Penguins on the Falkland Islands

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How unlikely to find oneself on the Falkland Islands.  We decided it was time to round Cape Horn and found the perfect itinerary on Holland America:  Buenos Aires, Uruguay, the Falkland Islands, the Straits of Magellan, Tierra del Fuego, around the Horn, and up through the fjords and volcanoes of Chile to Santiago.  It was all wonderful, but there is no question that the highlight was a visit to the penguins at Volunteer Point on the Falkland Islands.

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Upon arriving in Stanley, four of us boarded an impressive Toyota Landcruiser and joined a convoy through the peat bogs to Volunteer Point.  This part was an adventure in itself as there are no specific roads, just tracts that the convoy leader chooses based on what looks good that day.

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One of the vehicles in our convoy broke down so we squeezed a Russian-speaking woman into our Landcruiser and tied the spare tire to the roof rack.

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On the way, we saw our first penguin, a little Magellan.

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Eventually, we arrived at penguin heaven.

I was totally unprepared for what awaited us.  I had bought a zoom lens for the trip and practiced photographing water birds at a distance in our bay.  In an effort to minimize my equipment, I took only the zoom lens on this excursion.  Well, of course, it turned out that the penguins were utterly underfoot.  I had to back up to try to get pictures in focus.  To the penguins, we were just another animal.   We would bump into each other, bark a bit, and each go on our way.   For an insightful discussion of fear in penguins, read The Thing with Feathers, by Noah Strycker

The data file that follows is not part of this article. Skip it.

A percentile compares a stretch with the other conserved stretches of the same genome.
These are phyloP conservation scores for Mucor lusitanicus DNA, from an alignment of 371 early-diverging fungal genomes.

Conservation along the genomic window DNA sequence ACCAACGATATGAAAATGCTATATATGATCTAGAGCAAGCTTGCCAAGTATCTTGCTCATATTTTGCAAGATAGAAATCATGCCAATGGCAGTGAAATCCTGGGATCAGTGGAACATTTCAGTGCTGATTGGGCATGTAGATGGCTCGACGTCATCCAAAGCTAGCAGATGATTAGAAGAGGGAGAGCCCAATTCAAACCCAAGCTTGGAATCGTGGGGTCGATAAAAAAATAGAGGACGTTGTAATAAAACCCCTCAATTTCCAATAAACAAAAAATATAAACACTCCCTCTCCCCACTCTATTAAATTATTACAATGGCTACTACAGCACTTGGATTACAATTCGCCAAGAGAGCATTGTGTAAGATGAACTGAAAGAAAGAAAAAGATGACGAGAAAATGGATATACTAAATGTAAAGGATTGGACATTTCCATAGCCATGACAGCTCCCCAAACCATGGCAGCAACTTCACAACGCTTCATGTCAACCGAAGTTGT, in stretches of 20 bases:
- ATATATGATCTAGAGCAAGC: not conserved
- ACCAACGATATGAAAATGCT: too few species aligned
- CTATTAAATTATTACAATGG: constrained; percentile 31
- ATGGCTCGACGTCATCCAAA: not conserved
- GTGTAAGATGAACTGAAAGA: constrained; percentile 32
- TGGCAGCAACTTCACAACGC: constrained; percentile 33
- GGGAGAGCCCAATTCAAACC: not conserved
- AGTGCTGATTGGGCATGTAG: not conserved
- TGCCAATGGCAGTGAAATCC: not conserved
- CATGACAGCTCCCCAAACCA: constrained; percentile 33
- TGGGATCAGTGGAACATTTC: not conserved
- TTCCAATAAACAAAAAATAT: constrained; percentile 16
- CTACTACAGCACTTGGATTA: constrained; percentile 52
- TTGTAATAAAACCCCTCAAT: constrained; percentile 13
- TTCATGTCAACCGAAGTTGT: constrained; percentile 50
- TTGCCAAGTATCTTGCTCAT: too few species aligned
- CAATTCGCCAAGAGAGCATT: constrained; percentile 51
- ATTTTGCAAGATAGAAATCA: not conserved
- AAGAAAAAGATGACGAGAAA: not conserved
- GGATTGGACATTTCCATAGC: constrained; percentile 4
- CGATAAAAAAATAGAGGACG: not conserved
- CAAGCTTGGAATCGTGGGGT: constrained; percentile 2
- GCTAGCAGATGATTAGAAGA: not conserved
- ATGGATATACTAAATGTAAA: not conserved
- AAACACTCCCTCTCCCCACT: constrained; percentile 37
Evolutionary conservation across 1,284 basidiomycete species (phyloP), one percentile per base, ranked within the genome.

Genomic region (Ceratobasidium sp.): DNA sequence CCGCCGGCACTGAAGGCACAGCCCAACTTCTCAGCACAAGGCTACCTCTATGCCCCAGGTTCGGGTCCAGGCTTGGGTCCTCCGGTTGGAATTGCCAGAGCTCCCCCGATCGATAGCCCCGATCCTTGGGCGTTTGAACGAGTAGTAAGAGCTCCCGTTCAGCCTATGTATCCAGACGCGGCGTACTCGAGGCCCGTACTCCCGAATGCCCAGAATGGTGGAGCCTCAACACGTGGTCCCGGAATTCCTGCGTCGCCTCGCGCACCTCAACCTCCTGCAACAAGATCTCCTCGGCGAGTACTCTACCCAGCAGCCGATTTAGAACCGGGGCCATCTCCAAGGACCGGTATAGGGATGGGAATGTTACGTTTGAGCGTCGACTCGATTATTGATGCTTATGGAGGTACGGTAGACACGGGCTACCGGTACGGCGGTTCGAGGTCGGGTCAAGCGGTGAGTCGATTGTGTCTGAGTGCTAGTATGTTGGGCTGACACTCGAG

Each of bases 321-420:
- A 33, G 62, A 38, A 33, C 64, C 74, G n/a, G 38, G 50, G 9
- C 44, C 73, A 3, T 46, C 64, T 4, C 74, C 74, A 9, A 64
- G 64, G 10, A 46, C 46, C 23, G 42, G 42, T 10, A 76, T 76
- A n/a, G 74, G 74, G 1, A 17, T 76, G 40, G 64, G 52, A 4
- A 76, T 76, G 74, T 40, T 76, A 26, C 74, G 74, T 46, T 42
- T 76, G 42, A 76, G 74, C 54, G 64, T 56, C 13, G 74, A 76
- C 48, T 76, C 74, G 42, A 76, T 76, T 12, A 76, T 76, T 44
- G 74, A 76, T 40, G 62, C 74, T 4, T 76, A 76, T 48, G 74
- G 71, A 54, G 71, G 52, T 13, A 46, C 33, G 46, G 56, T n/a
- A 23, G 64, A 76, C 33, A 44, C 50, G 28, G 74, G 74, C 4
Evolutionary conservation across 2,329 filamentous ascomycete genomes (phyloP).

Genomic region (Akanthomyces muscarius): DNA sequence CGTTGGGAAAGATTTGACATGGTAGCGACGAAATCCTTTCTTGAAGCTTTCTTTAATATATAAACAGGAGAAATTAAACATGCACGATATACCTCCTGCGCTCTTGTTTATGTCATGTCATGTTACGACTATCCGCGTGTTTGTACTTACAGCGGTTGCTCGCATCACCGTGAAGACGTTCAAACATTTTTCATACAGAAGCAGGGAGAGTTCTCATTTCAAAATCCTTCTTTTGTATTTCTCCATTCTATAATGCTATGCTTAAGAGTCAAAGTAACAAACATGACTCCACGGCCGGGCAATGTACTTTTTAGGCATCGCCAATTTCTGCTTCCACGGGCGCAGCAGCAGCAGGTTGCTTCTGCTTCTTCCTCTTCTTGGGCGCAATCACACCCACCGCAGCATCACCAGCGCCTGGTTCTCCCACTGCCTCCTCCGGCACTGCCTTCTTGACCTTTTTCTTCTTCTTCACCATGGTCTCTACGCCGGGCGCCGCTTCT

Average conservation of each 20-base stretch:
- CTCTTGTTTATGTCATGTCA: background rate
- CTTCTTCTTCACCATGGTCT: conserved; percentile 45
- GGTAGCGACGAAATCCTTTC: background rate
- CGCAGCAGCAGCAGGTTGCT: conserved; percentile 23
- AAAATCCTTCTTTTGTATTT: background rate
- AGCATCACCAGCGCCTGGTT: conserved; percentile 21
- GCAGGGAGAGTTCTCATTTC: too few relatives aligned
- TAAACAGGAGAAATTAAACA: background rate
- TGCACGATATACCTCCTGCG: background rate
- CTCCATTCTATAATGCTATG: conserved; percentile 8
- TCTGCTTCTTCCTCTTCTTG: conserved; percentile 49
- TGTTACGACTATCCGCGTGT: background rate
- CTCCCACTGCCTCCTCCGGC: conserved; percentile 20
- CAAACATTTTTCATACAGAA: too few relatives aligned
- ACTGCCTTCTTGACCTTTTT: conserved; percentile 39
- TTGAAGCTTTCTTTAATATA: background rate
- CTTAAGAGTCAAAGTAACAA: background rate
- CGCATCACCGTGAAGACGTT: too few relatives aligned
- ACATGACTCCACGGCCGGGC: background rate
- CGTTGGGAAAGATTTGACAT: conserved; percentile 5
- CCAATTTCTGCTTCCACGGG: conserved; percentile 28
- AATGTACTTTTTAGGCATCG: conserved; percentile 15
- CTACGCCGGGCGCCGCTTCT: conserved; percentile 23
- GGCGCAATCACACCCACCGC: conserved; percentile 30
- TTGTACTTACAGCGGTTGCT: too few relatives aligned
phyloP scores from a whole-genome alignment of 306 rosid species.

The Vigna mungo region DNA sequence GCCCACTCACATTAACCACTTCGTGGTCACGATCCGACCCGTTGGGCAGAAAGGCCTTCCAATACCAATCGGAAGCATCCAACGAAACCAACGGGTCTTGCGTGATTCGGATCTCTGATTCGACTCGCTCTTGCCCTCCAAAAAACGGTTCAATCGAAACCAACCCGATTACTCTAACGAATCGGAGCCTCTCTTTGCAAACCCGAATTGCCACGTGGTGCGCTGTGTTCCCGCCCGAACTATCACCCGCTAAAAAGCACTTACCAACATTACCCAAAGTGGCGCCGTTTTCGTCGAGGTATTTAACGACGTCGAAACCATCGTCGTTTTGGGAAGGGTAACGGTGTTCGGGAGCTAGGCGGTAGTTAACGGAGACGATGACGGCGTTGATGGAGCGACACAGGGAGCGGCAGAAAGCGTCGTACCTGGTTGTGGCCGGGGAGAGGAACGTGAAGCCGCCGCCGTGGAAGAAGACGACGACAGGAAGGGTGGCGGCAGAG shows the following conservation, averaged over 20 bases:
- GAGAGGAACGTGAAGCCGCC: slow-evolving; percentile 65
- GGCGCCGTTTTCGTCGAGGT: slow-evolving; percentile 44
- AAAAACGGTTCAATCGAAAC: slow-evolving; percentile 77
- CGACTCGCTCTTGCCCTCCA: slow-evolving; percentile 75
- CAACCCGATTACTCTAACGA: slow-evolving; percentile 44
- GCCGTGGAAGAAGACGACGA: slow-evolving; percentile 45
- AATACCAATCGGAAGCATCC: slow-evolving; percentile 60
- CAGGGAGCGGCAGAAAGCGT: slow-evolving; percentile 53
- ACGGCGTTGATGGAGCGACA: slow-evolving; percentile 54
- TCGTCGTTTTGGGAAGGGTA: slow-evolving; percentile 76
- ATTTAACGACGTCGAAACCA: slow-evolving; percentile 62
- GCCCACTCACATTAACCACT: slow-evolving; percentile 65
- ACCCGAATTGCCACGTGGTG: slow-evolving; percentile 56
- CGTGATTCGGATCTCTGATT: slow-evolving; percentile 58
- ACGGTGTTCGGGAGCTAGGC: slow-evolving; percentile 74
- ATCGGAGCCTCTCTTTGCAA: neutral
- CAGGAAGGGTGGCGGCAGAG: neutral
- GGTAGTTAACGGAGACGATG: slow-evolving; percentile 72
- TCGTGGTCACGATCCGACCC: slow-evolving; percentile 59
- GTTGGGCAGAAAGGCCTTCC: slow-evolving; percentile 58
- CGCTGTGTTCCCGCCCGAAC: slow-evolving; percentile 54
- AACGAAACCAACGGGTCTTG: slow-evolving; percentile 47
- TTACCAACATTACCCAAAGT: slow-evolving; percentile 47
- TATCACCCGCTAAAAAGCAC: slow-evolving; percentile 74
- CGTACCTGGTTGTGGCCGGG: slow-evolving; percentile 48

Talking to penguins

There are about 1,200 penguins and three different species each claiming their own roosting spot at Volunteer Point.  The first we came across was the group of gentoos.  The fledglings are adorable.

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Next, the baby Magellans huddled together.  They seemed to have a preference for mud.

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On the hillside, the nearly yard-tall king penguins roosted.

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But it was the beach that was astonishing.  Hundreds and hundreds of penguins–all types–swimming, marching, preening–enjoying icy, pristine, turquoise waters.

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Sometimes the king penguins stood on their heels.

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Sometimes they marched in a circle.

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The gentoos flapped.

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Or conversed.

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Too soon, our time was up.  We had some sandwiches that were an odd combination of chutney and other random ingredients, and bumped our way back to Stanley.

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What a spectacular day!  If you are ever offered the privilege of visiting Volunteer Point, jump at it!  Or, stay home and consider sponsoring a penguin here.

Author: Juliana Jensen

Juliana is a traveler, dog lover, cancer survivor, gardener, artist, beginning contemplative, and, of course, a walker.

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